The drug Viagra revolutionised the treatment of sexual dysfunction in men on its launch five years ago. An accidental discovery, the tablet that gave impotent men the chance once more to have natural erections became the fastest selling pill in history and has earned its manufacturer, Pfizer, over $6bn.
The search is now on for a similar drug that could help women. Research is revealing that female sexuality is more complex than expected. For women suffering from a loss of desire many scientists believe that drugs acting on the brain may be the way forward. A pioneering Scottish study may have identified just such a drug and begun testing it scientifically.
Part 1: A man thing
An erection is achieved by filling the erectile tissue of the penis with blood. Blood vessels widen to allow blood in and then constrict to maintain the pressure. Male impotence was long thought to be a psychiatric effect, a result of stress, anxiety or depression. Medical advice was that there was not much to be done. Some patients refused to take this message on board.
Geddings Osbon used his profession (working in a tyre workshop in Georgia, USA) as inspiration for one solution. Suffering from impotence himself, he designed a vacuum pump to create an erection by engorging his penis with blood and containing it with a rubber band. Despite its problems of discomfort, his vacuum device achieved popularity and is still recommended by medics to some men with erectile dysfunction.
The next leap forward came in 1983 when British urologist, Giles Brindley, gave an eye-opening presentation to colleagues in the field, gathered at Las Vegas. He told them he had just injected himself with phenoxybenzamine and then showed them the results, by dropping his trousers and displaying his erect organ.
Brindley had proved that a drug could be used to treat erection problems. Modern science accepts that impotence can be the result of a number of medical conditions: high blood pressure, furred arteries and some types of diabetes. Injecting phenoxybenzamine is relatively easy but an instant erection hardly fits into most people's natural sexual practice. A pill would still be ideal.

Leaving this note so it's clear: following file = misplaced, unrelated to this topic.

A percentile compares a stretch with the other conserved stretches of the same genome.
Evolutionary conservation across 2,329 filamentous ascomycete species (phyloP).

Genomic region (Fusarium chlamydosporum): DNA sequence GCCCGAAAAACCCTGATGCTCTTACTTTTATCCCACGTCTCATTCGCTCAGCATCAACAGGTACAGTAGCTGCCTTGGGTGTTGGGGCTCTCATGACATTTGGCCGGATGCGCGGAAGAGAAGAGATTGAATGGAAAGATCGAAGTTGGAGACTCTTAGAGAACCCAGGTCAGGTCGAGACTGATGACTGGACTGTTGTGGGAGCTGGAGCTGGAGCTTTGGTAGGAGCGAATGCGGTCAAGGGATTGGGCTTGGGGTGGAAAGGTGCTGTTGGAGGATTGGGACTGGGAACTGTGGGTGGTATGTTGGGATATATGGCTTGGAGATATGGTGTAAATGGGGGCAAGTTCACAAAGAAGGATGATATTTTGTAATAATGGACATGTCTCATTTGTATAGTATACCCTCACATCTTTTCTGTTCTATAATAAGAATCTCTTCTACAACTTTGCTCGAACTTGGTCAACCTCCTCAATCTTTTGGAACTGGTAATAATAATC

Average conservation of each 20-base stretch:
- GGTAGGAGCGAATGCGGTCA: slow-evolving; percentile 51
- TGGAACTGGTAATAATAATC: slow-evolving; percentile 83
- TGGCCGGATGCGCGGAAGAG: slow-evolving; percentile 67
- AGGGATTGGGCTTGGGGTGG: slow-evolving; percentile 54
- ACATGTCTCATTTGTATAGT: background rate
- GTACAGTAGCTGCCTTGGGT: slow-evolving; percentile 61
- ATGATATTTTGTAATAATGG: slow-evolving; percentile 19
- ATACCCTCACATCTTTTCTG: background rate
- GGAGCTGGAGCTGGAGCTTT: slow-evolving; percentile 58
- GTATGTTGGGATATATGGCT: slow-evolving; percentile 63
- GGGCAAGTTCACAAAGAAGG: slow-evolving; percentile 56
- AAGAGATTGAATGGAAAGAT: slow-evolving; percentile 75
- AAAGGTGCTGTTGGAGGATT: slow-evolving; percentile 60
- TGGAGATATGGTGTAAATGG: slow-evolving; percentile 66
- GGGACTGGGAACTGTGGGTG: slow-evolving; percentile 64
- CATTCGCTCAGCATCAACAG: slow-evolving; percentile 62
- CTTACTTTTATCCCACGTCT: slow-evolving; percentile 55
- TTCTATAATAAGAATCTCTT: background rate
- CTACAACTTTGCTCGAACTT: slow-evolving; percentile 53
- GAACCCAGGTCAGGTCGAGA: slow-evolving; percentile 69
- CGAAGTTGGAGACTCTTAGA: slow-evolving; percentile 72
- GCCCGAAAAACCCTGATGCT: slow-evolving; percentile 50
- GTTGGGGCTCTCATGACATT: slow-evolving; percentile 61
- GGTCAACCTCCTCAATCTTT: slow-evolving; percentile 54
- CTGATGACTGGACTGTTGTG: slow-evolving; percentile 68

Part 2: Blues for the boys
In 1985, the drug company Pfizer was working on treatments for the heart complaint, angina. Dr Ian Osterloh and Dr Gill Samuels were using sildenafil citrate to relax blood vessels, in the hope of easing the pain of narrowed cardiac arteries. They were about to become unwitting sexual pioneers. Their drug did significantly increase blood flow, but not in the heart. It did so in the penis.
With its side effect recognised, studies began to assess the compound's ability to treat impotence. Researchers in Bristol assembled a library of explicit films in order to provide a controlled method of arousing the subjects. They thought the blue tablets wouldn't cause an erection on their own, but could help lust to run its natural course.
The investigation pieced together how the compound - Viagra - was beating male impotence. When sexually excited, cells in the penis produce a chemical messenger known as cyclic GMP. Its effect is to allow more blood to enter the erectile tissue, making it more rigid. The level of cyclic GMP is continuously kept in check by an enzyme. Viagra acts to inhibit the enzyme, preserving cyclic GMP and enabling the man to achieve an erection at a time that fits into having sex.
Part 3: Viagra for women